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10 Common Negative Thinking Patterns and 5 Steps for Change

Updated: Oct 12, 2023

Have you ever found yourself thinking that something tragic has happened when your child was late coming home from the movies? What about believing you have the worst luck when it comes to relationships or life in general? How about feeling that no matter how much you studied, you probably failed your final exam?

You’re not alone!

Why negative thinking is common

All of us have moments of thinking the worst and jumping to conclusions. Even when logic might tell us there’s no evidence that something terrible has happened to our child or that we’ve failed an exam or had bad luck, we can’t help but default to a negative conclusion. It’s natural for our minds to search for negatives and likely dates back to the days when we had to be on high alert for wild animals and anticipate danger or threats – our survival depended upon it!

Today we don’t have to worry about our survival from the wilds, but we often find ourselves stressed and overly anxious about life. And, if you’ve struggled with depression, stress or anxiety, you understand how difficult it is to flip those negative thoughts into more positive ones.

10 common negative thinking patterns

Aaron Beck, a US psychiatrist, recognized that there were specific patterns to negative thinking. As he met with his patients and allowed them to talk freely about their depression and struggles, he began to see 10 different types of negative thinking emerge. These patterns are called “Cognitive Distortions” or “Distorted Thinking”.

This negative or unhelpful thinking is based on faulty logic, irrational thoughts and beliefs that we unknowingly reinforce over time. Negative "distorted" thinking can trigger depression, anxiety or self-doubt, relationship challenges, and interfere with our ability to stay balanced and resilient in times of stress.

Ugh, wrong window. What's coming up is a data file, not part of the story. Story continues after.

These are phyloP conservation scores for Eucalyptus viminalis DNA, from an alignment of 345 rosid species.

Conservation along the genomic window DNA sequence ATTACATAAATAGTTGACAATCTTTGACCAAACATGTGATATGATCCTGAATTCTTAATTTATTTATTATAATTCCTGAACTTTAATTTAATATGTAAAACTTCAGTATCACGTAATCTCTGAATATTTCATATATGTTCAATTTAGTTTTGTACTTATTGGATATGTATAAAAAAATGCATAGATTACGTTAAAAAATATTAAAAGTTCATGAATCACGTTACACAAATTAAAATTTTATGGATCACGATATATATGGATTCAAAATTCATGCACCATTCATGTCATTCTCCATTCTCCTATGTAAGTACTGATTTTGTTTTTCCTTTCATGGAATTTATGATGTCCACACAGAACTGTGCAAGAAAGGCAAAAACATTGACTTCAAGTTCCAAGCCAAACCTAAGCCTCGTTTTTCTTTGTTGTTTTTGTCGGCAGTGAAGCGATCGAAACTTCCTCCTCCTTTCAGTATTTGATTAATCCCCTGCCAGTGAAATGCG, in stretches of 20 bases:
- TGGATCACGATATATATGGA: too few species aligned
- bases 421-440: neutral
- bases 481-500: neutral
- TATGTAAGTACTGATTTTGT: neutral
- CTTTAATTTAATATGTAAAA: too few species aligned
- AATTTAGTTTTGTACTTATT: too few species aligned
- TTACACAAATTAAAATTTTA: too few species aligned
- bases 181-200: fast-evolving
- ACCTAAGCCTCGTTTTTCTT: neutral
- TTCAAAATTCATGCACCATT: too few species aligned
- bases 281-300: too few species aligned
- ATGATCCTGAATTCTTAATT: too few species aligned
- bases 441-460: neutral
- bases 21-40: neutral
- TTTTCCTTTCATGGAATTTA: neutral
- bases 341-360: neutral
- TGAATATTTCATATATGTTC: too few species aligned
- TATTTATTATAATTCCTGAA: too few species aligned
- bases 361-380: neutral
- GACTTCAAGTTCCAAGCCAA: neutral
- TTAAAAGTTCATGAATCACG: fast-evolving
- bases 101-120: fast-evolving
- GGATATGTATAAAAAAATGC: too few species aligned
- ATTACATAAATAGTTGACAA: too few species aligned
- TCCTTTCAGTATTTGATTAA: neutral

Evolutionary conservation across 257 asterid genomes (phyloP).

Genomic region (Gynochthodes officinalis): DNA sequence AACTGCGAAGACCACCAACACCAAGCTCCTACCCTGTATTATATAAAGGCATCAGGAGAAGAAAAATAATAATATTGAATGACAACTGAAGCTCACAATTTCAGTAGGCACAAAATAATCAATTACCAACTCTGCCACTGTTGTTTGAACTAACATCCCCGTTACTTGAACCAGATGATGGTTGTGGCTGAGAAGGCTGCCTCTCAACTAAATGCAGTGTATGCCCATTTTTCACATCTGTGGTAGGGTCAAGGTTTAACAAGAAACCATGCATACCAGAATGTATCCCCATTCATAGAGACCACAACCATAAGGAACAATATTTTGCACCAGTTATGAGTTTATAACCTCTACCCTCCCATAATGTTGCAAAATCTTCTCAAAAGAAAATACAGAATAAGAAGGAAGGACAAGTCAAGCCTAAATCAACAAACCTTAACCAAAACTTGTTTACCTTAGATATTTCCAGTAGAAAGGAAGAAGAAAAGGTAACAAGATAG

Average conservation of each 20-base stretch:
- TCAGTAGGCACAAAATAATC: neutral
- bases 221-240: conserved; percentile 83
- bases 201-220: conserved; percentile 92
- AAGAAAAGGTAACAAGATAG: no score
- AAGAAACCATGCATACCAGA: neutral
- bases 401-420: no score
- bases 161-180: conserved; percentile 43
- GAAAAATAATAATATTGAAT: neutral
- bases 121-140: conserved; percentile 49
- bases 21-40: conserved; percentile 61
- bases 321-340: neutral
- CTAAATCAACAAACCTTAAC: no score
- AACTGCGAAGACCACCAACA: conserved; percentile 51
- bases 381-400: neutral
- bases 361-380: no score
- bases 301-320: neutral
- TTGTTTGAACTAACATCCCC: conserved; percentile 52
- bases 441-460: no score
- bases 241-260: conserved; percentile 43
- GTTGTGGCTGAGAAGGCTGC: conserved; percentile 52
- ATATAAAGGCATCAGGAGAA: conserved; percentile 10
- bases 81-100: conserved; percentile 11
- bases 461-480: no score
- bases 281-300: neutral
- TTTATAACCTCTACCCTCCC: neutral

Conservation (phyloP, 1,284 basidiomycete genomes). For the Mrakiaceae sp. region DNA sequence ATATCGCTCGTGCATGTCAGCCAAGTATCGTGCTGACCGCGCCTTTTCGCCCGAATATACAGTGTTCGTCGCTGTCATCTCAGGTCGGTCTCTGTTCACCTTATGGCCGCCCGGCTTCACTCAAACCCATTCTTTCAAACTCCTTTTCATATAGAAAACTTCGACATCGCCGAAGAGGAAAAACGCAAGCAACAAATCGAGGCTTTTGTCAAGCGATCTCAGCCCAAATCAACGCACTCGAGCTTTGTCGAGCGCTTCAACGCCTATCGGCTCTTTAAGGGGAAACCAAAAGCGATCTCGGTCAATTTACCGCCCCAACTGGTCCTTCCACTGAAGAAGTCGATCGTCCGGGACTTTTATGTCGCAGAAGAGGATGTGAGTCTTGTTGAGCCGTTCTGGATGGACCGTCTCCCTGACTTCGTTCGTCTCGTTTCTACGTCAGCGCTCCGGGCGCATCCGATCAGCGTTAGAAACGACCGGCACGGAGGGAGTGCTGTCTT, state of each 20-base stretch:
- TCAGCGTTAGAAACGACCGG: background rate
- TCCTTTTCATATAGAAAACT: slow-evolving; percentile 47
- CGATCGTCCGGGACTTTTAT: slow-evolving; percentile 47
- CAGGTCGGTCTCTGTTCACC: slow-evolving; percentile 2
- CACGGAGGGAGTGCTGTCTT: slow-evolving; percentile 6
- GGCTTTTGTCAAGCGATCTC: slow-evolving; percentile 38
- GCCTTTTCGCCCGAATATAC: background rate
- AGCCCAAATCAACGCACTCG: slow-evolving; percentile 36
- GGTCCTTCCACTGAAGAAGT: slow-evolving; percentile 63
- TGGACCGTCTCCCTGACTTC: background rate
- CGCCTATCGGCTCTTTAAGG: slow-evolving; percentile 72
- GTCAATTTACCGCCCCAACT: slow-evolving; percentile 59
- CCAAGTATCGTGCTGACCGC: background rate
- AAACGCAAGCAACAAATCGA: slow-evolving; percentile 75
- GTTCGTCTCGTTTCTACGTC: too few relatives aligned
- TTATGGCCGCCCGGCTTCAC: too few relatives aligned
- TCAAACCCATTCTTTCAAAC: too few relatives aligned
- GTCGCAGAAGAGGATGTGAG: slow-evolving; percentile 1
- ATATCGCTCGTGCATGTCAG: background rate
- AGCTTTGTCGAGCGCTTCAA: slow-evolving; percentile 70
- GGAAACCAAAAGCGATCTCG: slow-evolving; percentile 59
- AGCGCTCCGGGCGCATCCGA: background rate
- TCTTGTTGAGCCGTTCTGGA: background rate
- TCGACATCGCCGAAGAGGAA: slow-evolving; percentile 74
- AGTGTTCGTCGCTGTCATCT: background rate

Here are ten negative thinking styles (Cognitive Distortions) to watch out for:

5 Steps to Change Your Thinking

Distorted thinking or beliefs can make us more vulnerable to mistakenly seeing situations as catastrophic, labelling things as all good or all bad, or that believing that an event we didn’t have control over was all our fault.

Our thoughts create our feelings. Changing our thoughts changes how we feel.

This simple and yet challenging formula is what will turn these Cognitive Distortions around. Try the strategies outlined below to challenge each one so that you can begin to think more effectively and realistically. As you practice these, you’ll find yourself feeling better – about yourself and others.

Step 1: Identify Your Distortions

Keep a journal. As you become familiar with the 10 Cognitive Distortions, notice which ones you seem to favour. Writing down your thoughts and the corresponding distortions in your journal help you keep track of what you’re thinking about and how you’re feeling.

Step 2: Challenge Your Thinking

It’s important to challenge your thoughts because not all of our thoughts are true. As you are working to change your thinking to improve how you are feeling, focus on creating a balanced thought. A balanced thought is a thought or belief that considers all the facts, objective information and evidence (good, bad and neutral), and viewpoints. Here are some questions you can ask yourself to open up your thinking: